By Steven Burke, on CRN.com Nov 21 2017
Partners say outgoing Hewlett Packard Enterprise CEO Meg Whitman restored partner commitment during her six-year tenure and it is now up to incoming CEO Antonio Neri to continue that momentum.
“When Meg came on board the company was in dire straits, it was a ship that was sinking,” said Rick Chernick, the CEO of Camera Corner Connecting Point, a longtime Green Bay Wis., HPE enterprise partner. “Meg restored partner faith and pride in HPE. She turned around a company with $12 billion in debt and has left it with $7 billion in cash and the best product portfolio it has ever had. The products they have today are exceptional. She did a great job of reviving a very sick company.”
Neri, the driving force behind the company’s next-generation software-defined portfolio who will take the helm as of Feb. 1, 2018, needs to continue that channel momentum, said Chernick.
“When Meg came in the morale among resellers with HPE was horrible,” he said. “Before she came in HP didn’t seem to care if partners lived or died. Meg came in and changed that culture. It has to continue. We have every reason to believe Antonio will be a great leader.”
Chernick’s message to Neri: “Partners are betting their business on HPE. I just hope he continues the momentum from the Meg era. Antonio needs to honor the relationships that have been long established between the resellers and HPE. We have had one of the best years ever with HPE last year. We want that momentum to continue with Antonio.”Bob Venero, CEO of Holbrook, N.Y.-based solution provider Future Tech, No. 119 on the 2017 CRN Solution Provider 500, said Neri must make sure he communicates his channel and technology vision for the company now that he is taking the top job. “Meg had a vision and a direction that she took the company in,” he said. “The question is, will Antonio follow in those footsteps or look to make his own mark as most company CEOs do? The first thing he needs to do is make sure he communicates with partners. In real estate, it’s location, location, location. With the channel it needs to be communicate, communicate, communicate.”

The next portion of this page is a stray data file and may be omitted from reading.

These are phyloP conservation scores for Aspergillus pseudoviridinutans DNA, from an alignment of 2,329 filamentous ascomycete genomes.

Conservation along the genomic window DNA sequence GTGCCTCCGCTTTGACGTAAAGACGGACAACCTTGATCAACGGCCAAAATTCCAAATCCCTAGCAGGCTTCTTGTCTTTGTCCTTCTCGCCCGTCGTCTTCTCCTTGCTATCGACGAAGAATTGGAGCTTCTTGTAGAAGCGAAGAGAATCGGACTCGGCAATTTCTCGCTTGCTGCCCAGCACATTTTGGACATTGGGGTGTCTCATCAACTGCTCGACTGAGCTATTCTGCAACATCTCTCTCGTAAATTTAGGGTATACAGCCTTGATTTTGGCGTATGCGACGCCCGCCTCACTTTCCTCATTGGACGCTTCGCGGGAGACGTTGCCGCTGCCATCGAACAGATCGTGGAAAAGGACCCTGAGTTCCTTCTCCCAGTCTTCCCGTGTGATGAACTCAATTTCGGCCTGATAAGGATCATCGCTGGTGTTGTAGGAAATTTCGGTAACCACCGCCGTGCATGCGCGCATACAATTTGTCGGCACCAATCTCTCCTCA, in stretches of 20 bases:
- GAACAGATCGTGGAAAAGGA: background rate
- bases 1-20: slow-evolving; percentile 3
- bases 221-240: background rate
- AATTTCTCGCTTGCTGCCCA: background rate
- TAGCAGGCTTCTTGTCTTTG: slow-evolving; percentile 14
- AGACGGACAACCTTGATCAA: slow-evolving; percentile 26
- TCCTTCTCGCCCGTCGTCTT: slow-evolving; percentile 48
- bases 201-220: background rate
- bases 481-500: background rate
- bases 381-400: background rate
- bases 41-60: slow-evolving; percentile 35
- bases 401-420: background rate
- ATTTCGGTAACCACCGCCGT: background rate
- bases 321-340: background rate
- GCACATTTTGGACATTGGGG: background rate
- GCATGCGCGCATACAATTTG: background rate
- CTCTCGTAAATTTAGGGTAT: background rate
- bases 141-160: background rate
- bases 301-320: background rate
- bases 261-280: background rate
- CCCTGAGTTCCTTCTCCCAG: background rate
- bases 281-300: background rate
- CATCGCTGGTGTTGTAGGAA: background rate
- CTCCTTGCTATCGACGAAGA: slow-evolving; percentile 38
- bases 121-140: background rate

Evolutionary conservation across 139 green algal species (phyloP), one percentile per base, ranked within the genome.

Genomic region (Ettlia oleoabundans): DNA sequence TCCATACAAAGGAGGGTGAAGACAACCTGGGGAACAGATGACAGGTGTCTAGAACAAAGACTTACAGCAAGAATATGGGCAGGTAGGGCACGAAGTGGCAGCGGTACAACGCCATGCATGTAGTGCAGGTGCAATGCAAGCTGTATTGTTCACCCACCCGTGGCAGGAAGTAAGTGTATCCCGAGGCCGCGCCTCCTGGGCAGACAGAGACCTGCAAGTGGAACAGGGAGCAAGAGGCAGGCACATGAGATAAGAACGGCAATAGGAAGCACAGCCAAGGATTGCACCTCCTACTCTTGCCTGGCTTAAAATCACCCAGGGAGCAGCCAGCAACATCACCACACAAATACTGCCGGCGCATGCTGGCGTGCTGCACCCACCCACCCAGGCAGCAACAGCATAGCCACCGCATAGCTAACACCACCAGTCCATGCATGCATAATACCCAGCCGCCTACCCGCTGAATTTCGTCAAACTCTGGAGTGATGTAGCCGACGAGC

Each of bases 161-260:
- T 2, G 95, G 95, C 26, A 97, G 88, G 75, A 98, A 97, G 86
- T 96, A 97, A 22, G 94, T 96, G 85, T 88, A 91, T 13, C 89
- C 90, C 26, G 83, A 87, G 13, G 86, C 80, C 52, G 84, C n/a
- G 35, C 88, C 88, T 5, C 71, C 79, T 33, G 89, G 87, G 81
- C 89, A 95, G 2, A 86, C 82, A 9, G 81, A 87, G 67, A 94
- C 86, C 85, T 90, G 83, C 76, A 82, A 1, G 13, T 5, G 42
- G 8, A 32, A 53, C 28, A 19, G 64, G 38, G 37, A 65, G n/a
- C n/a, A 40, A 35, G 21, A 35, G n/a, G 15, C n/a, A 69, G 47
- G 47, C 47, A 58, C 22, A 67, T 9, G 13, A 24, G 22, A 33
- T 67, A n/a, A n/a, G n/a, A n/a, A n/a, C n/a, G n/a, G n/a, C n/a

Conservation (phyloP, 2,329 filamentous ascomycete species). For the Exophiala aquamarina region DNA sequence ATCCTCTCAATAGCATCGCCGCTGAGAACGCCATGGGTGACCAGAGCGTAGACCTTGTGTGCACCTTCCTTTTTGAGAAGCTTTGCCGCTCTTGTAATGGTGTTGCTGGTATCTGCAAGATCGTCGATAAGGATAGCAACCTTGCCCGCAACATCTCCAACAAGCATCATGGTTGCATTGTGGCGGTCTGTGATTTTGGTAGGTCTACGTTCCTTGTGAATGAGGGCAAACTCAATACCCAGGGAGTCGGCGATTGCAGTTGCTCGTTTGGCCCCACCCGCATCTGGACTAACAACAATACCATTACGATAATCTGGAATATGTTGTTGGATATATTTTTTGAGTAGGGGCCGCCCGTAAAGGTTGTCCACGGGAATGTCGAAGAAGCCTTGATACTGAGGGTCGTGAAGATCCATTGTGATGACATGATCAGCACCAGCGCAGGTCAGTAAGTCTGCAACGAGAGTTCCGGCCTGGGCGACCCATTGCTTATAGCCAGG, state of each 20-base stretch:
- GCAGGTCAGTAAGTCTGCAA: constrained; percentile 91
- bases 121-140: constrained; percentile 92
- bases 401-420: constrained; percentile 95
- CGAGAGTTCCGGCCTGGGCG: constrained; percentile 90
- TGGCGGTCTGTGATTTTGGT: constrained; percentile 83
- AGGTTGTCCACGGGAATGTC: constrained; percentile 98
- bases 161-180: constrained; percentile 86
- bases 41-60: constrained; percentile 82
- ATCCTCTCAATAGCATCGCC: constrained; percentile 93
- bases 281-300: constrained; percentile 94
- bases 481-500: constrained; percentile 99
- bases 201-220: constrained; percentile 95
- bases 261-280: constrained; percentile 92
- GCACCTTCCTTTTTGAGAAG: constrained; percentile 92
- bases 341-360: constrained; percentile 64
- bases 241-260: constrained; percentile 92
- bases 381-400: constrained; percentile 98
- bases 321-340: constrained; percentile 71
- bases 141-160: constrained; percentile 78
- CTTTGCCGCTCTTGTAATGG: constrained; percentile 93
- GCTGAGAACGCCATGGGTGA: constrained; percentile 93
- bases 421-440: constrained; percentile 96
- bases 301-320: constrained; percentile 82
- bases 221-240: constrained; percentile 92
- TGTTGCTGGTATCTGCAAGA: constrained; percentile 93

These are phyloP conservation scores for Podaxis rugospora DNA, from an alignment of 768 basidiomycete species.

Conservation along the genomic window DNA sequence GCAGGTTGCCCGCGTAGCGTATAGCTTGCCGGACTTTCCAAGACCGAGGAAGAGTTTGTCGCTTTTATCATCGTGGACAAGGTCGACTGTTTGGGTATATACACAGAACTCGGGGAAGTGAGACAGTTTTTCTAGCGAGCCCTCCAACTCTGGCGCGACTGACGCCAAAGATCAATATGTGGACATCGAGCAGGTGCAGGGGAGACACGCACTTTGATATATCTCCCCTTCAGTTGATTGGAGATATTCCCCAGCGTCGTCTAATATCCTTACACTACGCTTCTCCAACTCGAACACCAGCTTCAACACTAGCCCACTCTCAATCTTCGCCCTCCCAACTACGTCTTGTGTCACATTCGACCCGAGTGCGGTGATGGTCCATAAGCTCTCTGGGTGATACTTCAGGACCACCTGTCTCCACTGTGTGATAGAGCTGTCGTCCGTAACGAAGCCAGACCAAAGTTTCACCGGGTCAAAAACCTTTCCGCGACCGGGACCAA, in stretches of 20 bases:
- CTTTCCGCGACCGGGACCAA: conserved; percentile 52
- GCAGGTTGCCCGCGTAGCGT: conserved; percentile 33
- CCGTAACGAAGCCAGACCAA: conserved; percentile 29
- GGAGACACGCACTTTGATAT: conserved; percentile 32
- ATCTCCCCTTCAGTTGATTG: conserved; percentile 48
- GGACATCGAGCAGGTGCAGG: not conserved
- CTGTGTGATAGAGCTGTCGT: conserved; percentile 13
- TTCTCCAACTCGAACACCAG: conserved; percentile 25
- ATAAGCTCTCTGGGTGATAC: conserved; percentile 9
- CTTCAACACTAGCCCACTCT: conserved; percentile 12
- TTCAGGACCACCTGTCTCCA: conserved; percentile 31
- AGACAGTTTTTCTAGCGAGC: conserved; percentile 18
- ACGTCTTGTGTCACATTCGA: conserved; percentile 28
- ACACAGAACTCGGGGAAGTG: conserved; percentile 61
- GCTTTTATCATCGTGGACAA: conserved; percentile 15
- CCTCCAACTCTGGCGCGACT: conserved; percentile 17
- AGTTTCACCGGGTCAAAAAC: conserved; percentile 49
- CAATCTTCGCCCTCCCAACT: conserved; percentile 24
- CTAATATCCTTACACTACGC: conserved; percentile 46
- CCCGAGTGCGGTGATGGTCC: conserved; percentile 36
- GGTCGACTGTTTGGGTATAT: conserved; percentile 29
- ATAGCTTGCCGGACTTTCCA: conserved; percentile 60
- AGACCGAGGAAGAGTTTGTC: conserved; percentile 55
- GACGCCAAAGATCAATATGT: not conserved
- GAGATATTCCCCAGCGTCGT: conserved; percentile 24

John Barker, co-founder and CEO of Versatile, an HPE Platinum partner based in Marlborough, Mass., touted Whitman as a “partner champion” who was willing to roll up her sleeves to help channel partners close deals.
“Meg was true to her word. If you needed help with an opportunity with a customer and you thought Meg could help, she would get involved,” said Barker. “The cool part about that is, it didn’t have to be a $10 million deal, it could be a lot less than that. She was willing to roll up her sleeves and help out.”
Barker said Whitman was unique as a CEO because she was willing to get engaged with customers on behalf of partners.
“It’s sometimes difficult to get a hold of people, but Meg would get back to you within 24 hours. I had personal experience with Meg on a couple of items and she was really good at that and always willing to get engaged with the customer,” said Barker.
Barker also touted Whitman’s ability to change the culture of the company and her savvy acquisitions that have boosted HPE’s market presence during her tenure.
“She put the company through a lot of difficult changes that were necessary and streamlined the organization. She also made some great acquisitions around Aruba, Nimble, SimpliVity and some others,” he said.
Michael Goldstein, CEO of LAN Infotech, a Ft. Lauderdale, Fla.-based solution provider that works with HPE, said Whitman is going out on top. “Look what she’s done to this point. She’s obviously climbed a big mountain to get HPE where it is. Just separating the two companies and then the additions she’s made are just amazing,” Goldstein said.
Goldstein pointed specifically to the acquisitions this year of flash storage start-up Nimble Storage and hyper-converged infrastructure powerhouse SimpliVity. “Those acquisitions came at the right time. It’s great technology, and Nimble was a steal. They hit spaces in the market that are rich with opportunity.”
Goldstein said HPE’s strengthened product portfolio could prompt LAN Infotech to increase its investment with HPE. “You can’t put all your eggs in one basket, and there’s a lot of competition out there. But whether it’s hyper-converged or storage, they are definitely where the market is going.”
Additional Reporting by CRN’s Mark Haranas and Matt Brown